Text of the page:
Category: Malaka Gharib


“What are you?”: Part III

Recently, someone told me about an exercise that a professor had his class do during seminary. The professor told the class to talk to someone within their social sphere who they knew but did not really have a relationship with apart from maybe a passing acquaintance. The students had to, before speaking with the person, write down their preconceived notions about the individual. After … Read More “What are you?”: Part III


“What are you?”: Part II

Last post, I began looking at the ways that we place individuals into categories, separating them from ourselves, and how this affects the ways that we think about others. Over the next few posts, I want to continue that discussion by focusing on Khadra Shamy in Mohja Kahf’s The Girl in the Tangerine Scarf and the ways that her need to place individuals into … Read More “What are you?”: Part II


“What are you?”: Part I

Individuals consistently label others in hopes that they will fit into preconceived constructed categories. The use of these categories helps us navigate the world around us, but these categories also craft differences between individuals. Rather than celebrating these differences, the categories serve, especially to those in power, as a means of severing communities and individuals, causing them to turn on one another out of … Read More “What are you?”: Part I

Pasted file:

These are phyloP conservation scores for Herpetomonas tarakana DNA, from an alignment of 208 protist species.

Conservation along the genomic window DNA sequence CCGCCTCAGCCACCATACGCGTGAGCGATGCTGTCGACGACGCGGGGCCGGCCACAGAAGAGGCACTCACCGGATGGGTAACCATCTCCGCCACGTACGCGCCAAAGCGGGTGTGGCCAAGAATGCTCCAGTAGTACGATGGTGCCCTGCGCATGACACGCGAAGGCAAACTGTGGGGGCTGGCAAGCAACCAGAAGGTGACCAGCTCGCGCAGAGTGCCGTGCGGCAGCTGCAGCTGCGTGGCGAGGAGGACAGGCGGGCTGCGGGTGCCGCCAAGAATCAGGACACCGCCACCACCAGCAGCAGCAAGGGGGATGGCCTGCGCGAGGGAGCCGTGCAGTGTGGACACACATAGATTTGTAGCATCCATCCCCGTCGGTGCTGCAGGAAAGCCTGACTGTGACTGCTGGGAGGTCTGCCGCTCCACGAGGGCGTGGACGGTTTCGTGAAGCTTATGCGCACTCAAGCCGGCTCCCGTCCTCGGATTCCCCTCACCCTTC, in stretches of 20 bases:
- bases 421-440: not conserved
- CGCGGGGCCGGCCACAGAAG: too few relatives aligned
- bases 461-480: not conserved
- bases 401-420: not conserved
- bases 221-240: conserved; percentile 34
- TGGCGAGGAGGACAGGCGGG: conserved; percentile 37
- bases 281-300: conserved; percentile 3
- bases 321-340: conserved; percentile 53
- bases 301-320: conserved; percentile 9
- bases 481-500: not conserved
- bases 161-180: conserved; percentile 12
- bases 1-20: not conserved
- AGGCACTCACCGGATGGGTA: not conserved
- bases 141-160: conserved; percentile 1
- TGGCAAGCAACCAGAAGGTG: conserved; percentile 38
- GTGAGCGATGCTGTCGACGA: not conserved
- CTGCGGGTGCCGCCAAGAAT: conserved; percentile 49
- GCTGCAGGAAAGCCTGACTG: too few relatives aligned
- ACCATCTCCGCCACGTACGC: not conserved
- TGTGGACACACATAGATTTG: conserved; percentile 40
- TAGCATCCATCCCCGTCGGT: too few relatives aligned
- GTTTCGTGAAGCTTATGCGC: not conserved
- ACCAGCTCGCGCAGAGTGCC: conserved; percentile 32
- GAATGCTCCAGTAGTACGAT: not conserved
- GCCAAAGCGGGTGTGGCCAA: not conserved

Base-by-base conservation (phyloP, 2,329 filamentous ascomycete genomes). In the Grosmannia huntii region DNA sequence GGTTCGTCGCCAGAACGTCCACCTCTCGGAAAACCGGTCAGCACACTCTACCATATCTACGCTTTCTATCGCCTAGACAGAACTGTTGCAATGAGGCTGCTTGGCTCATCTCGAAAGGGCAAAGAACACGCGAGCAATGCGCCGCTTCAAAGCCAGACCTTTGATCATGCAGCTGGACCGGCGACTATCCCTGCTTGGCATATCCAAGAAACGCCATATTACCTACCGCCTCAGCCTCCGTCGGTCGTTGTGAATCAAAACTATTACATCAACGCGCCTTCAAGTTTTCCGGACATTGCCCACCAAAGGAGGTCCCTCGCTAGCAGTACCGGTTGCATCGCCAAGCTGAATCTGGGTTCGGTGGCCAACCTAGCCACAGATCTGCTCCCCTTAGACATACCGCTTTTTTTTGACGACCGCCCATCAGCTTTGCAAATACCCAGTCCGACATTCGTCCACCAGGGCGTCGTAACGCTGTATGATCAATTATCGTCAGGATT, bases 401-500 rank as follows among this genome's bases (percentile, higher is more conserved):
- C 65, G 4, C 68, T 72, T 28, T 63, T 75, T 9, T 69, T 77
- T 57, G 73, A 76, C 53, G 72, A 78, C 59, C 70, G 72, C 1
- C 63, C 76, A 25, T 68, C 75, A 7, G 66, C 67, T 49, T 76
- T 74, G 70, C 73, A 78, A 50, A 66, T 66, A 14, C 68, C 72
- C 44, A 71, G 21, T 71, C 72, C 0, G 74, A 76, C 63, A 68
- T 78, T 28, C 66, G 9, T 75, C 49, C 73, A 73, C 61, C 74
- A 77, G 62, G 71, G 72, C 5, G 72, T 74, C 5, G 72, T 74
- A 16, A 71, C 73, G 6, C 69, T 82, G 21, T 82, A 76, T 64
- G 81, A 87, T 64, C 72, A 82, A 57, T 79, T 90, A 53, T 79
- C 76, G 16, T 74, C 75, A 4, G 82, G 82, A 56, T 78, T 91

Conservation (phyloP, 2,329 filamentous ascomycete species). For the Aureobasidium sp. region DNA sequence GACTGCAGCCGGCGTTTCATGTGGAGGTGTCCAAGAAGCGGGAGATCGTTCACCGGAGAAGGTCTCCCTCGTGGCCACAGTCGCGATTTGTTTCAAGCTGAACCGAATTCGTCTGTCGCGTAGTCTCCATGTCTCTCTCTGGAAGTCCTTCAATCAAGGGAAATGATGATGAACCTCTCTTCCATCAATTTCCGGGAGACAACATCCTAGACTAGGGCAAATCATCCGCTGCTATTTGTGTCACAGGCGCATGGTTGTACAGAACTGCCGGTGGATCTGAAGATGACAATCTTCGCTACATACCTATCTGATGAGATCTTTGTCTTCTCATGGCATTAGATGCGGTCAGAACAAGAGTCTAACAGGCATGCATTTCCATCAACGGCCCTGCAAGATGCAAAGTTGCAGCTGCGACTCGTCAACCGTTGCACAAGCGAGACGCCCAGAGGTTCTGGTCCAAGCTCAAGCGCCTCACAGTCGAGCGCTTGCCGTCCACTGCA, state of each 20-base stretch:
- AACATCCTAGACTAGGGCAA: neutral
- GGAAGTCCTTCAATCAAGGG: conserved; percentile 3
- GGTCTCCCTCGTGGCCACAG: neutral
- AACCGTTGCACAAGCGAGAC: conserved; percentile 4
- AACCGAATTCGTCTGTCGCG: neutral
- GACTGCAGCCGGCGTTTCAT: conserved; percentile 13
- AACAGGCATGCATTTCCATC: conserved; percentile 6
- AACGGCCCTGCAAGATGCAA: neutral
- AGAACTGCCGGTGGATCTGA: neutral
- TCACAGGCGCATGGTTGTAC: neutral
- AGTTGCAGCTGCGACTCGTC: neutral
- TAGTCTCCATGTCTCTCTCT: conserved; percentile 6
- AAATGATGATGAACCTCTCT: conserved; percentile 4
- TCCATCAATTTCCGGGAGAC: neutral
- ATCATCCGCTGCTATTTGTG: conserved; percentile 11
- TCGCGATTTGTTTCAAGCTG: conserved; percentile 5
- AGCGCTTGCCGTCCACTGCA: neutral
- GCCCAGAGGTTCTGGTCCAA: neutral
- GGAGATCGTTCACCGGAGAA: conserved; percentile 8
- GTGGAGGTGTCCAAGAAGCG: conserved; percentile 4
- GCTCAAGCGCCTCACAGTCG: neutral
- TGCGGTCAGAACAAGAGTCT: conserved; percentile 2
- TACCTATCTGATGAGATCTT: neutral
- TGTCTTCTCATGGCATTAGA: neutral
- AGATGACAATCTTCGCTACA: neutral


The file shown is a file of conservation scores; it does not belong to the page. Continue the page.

Conversation with Malaka Gharib

In my Multicultural American Literature course this semester, we are reading Malaka Gharib’s graphic memoir I Was Their American Dream. As I was constructing my syllabus for the course, I was looking for graphic memoirs, and I came across Gharib’s book. I scanned a few pages on Amazon and though, “This is great.” So, I ordered it, read it, and assigned it for the course. I reached out to … Read More Conversation with Malaka Gharib


Photographs and Memories in Thi Bui’s “The Best We Could Do”: Part I

In my last post, I looked at the role of photographs in Malaka Gharib’s I Was Their American Dream. Today, I want to continue that discussion by looking at the ways that Thi Bui depicts and deploys photographs in The Best We Could Do, a graphic memoir about her family’s escape from South Vietnam and immigration to the United States in 1970s. On the … Read More Photographs and Memories in Thi Bui’s “The Best We Could Do”: Part I